I believe the use of the word “stay” also gives insight as to why low-income neighborhoods are often scattered with trash, broken glass, and abandoned buildings. People can have the tendency to be disgusted by these scenes and even blame the people living in the neighborhood for its conditions. These types of reactions can blind us to gaining a sense of understanding.

The use of the word “stay” indicates that individuals experiencing poverty lack of a sense of place or home. The teacher in me knows that when you give someone a reason to be proud of something that pride often leads to a sense of respect and responsibility. Without a stable feeling of place or home, being shuffled from place to place, pride in where one “stays” is rare. Without pride, there is less of a sense of respect or responsibility to take care of a place. Therefore, streets become trash-ridden when the sense of responsibility to rush after a fly away piece of trash to keep the front yard clean isn’t there. Buildings become worn down and even abandoned from exhaustion of the turnover of tenants. Of course, other factors contribute to the trash, broken glass, and abandoned buildings, but the temporary status of one’s living situation contributes to the lack of concern or care for the neighborhood that may exist.

The feeling of unsettlement is uncomfortable, stressful, and can make a person feel on edge. I personally do not enjoy this type of feeling, for it can loom on your mind even on the happiest of days. Though so much is uncertain in life, having a stable place to go home each night is a form of comfort. For so many individuals and families experiencing poverty, this form of comfort and stability is not there.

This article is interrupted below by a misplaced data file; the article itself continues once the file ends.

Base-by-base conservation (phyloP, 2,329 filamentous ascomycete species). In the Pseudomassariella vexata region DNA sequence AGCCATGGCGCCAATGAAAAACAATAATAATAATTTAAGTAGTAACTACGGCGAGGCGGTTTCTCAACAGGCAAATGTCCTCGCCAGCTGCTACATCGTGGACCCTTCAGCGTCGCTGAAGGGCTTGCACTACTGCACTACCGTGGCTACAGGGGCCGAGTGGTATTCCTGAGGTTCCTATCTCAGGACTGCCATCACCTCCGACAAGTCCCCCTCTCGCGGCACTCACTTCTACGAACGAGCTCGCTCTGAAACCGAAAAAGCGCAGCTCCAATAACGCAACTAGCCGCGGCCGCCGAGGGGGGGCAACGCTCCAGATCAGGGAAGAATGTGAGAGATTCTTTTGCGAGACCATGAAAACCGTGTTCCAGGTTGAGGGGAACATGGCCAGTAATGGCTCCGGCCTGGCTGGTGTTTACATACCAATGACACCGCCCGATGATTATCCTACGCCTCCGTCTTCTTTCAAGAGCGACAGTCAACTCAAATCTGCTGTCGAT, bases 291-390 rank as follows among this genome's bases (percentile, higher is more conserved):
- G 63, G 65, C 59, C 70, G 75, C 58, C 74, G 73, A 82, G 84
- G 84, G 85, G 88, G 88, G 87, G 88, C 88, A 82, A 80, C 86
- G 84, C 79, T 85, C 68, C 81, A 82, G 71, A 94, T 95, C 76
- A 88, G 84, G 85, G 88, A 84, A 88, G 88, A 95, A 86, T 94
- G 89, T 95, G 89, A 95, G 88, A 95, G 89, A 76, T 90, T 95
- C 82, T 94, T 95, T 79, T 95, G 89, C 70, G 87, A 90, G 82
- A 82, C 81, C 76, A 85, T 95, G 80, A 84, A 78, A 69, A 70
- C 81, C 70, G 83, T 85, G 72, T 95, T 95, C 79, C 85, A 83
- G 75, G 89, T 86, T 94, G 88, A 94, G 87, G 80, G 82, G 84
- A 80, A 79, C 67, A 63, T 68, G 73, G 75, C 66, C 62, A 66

As I continue to meet so many families and individuals, I reflect then on where they find this sense of comfort and stability when their world seems rattled with unsettlement. For some there is no solid answer or solution. However, I have been moved by the fact that more often than not, the answer to my question comes in the form of faith. Keeping faith on the forefront of my mind through each and every day is something I continually struggle with. I find inspiration in the clients. For so many, life may change at the drop of a hat, but they know that the thing that will never change is God. My hope is that the clients will gain more stability and have a physical place to call home. I know though that while much remains uncertain in the clients’ lives, many of them carry their faith on their hearts wherever they go. This is clear as day when a client responds to my “how are you?” with “Blessed, because the Lord woke me up this morning.”

So, though individuals and families experiencing poverty may stay from house to house, many live in their faith in God. This new concept of stability is inspiring and eye-opening. For what would life be like if we truly lived our faith in God?

 

VVC 2014-15 orientation

Kelsey McCarty (pictured on the right) is originally from Colorado Springs, CO, and just finished her degree in Education at Xavier University, here in Cincinnati. Affectionately referred to as “Mom” by her VVC community, Kelsey strives to care for all those she encounters.